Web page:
|Alf Kjellin, Ingmar Bergman and Signe Hasso.|
It's a thriller about fugitives from the Baltic states being terrorised by Soviet agents and it features some of the best Swedish movie actors at the time: Ulf Palme, playing the evil spy Atkä Natas and Alf Kjellin as the heroic young police man, in love with the wrong woman. She in turn is played by Signe Hasso, one of the Swedish stars who left Sweden for an international career, and who was at the time living in Los Angeles and acting on the English stage.
The film has some of its most effective scenes in the streets of Stockholm: cars chasing up and down streets, harbours and peaceful suburbs. Especially the well known streets around Slussen and Mosebacke, where there is a beautiful old theatre and a famous out door elevator, Katarinahissen, are nicely used as dramatic scenery. There is a scene when Vera (Signe Hasso) goes to see her copariots who are having a secret meeting behind a movie screen where there is an animated feature being shown, with Donald Duck. The scene reminds me of a similar scene in Hitchcock's Sabotage, the one with the animated film about little Cock Robin being killed... And the creepy scene where Atkä Natas is chased into a corner, up on the bridge beteween the Katarinahissen and Mosebacke square, and jumps to his death, falling into a cluster of bikes on the ground at Slussen, reminds me also of Hitchcock.
There is even a rather amusing scene between Natas and the policeman Almkvist, where a gun travels between them, like a prize for the most eloquent, that reminds me of the constant balancing in Hitchcock's film between tragedy and comedy. It's no coincidence, of course. Bergman studied his competition closely and forged his own cinematography accordingly. High Tension - or "Stuff like that doesn't happen here" is not a bad movie. But it's not a typical Bergman movie either. It has its slow moments and perhaps rather weird twists in the story line - but it is a thriller, and gives a rather poignant picture of the lives of fugitives in neutral countries after the war. The end comes very close to Hitchcock's Notorious, with the woman who was bad being carried away to safety by the man who loves her.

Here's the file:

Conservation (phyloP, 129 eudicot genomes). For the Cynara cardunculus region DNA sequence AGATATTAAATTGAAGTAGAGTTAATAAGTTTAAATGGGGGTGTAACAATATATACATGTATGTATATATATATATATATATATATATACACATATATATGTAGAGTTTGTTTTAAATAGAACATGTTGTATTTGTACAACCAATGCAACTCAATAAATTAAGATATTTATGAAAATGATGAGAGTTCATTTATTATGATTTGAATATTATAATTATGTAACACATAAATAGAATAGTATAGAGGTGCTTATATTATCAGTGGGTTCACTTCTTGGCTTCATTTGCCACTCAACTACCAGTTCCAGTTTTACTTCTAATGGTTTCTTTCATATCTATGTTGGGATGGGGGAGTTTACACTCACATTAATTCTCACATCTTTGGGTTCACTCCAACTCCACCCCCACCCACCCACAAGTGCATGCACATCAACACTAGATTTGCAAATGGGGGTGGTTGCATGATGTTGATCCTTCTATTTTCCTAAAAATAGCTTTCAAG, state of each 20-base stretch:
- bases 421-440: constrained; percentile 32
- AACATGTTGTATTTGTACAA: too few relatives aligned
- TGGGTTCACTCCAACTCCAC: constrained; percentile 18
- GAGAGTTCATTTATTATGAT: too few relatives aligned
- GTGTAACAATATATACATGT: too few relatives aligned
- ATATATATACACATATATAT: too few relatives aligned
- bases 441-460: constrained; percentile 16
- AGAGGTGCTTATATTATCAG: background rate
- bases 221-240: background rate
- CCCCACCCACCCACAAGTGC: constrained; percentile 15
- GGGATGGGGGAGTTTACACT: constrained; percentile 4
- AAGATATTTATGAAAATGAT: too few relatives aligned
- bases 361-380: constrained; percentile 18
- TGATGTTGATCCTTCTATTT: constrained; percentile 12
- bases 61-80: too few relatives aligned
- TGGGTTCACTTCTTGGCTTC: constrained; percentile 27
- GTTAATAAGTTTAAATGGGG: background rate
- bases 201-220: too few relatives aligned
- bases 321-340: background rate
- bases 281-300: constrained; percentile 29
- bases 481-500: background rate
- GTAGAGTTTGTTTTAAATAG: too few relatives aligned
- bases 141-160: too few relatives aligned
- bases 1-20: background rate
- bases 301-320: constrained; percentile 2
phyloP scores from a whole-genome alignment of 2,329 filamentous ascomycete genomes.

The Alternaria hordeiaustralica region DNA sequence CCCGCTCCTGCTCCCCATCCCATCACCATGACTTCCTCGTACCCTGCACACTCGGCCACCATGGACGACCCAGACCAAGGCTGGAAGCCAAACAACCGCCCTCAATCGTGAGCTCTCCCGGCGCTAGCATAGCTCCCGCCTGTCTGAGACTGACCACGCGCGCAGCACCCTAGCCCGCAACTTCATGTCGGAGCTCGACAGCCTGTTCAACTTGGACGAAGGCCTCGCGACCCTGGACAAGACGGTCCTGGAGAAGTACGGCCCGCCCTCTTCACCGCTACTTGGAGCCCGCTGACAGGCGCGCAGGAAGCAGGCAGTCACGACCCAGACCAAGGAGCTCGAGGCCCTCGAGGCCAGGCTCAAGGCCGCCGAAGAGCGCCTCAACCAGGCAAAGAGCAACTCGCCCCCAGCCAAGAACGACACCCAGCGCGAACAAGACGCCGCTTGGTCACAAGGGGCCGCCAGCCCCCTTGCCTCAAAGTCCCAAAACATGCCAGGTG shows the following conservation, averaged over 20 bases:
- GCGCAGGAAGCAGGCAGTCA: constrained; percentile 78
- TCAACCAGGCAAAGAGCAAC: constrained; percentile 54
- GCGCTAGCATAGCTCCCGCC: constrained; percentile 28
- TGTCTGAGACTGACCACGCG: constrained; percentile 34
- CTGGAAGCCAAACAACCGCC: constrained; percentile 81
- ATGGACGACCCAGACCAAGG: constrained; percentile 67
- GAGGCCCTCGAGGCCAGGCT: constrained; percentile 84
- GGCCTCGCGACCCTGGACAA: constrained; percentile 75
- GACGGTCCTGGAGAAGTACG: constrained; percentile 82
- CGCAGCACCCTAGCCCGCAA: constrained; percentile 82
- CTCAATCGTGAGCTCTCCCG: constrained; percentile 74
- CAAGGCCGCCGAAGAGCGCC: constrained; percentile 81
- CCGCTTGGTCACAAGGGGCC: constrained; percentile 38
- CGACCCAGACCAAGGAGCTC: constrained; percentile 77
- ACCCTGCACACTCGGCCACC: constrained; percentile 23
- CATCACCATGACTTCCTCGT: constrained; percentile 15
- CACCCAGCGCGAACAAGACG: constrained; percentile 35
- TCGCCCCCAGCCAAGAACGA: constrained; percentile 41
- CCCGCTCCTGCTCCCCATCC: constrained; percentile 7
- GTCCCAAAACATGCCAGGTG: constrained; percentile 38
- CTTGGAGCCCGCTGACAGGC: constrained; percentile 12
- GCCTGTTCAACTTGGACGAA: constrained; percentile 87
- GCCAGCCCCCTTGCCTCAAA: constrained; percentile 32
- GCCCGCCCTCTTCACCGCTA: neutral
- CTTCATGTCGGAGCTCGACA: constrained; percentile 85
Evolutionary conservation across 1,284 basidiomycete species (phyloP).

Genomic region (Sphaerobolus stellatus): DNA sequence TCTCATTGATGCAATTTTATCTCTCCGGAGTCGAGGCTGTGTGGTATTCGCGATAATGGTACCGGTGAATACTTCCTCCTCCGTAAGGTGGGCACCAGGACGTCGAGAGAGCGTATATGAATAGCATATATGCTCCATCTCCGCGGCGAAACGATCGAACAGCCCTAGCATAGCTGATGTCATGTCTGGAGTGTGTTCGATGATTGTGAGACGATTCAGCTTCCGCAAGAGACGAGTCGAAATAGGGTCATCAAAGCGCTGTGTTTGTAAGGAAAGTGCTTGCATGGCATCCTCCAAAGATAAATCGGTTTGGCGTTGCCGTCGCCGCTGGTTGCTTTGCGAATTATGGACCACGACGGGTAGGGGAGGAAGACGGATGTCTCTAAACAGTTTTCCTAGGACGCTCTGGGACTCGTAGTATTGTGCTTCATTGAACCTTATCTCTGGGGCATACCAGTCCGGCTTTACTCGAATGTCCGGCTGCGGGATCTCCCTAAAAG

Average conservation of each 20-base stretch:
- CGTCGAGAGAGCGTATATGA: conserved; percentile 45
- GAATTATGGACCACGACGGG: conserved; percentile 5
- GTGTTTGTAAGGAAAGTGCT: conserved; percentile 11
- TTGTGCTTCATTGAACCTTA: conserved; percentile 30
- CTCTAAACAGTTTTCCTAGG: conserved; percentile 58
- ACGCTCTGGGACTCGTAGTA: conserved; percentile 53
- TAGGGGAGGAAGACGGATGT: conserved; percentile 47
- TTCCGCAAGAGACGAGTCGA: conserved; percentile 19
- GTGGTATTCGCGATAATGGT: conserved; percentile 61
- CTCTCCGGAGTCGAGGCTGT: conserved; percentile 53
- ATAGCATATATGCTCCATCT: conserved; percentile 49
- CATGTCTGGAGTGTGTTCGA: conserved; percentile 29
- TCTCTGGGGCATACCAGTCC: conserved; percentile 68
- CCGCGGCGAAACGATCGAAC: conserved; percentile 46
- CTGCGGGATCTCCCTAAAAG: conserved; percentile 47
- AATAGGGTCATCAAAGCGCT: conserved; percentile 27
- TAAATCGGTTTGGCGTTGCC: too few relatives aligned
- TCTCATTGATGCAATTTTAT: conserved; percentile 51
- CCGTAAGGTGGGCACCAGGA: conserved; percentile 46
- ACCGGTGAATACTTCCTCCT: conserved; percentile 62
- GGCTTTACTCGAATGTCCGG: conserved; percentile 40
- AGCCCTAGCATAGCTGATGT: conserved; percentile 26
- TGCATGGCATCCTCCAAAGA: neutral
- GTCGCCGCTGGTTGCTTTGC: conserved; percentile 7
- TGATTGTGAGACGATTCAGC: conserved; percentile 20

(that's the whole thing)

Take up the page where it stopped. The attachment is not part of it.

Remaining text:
Maybe Bergman thought that it wasn't original enough. He probably disliked it because it didn't live up to his expectations. But does it really matter what the film's director thought? The film works and has a life of its own - regardless of initial intentions and ambitions. I'm inclined to let High Tension live, and crawl out of the closet.
It's touching and it has its great visual moments, mostly due to the brilliant cinematography of Gunnar Fischer. And Ulf Palme is a great villain. It's amazing how Ulf Palme in just over one year would deliver three very different character portraits for the sceen: In Flicka och hyacinter by Hasse Ekman he plays a rather naive writer, trying to understand why a young woman has killed herself. In Fröken Julie by Alf Sjöberg, he acts out the battles between class and sex between Jean, the butler that he plays, and Julie, the high strung upper class lady played by Anita Björk. And in High Tension by Ingmar Bergman, he plays the spy and war criminal Atkä Natas (= Real Satan) who has come in from the cold and wants to surrender to the United States. Ulf Palme was a very sensitive actor who could play on his tenderness and beautiful melodic voice to appear threatening, or just plain weary of life. For his sake, at least, this movie should be seen.
|Ulf Palme as Atkä Natas|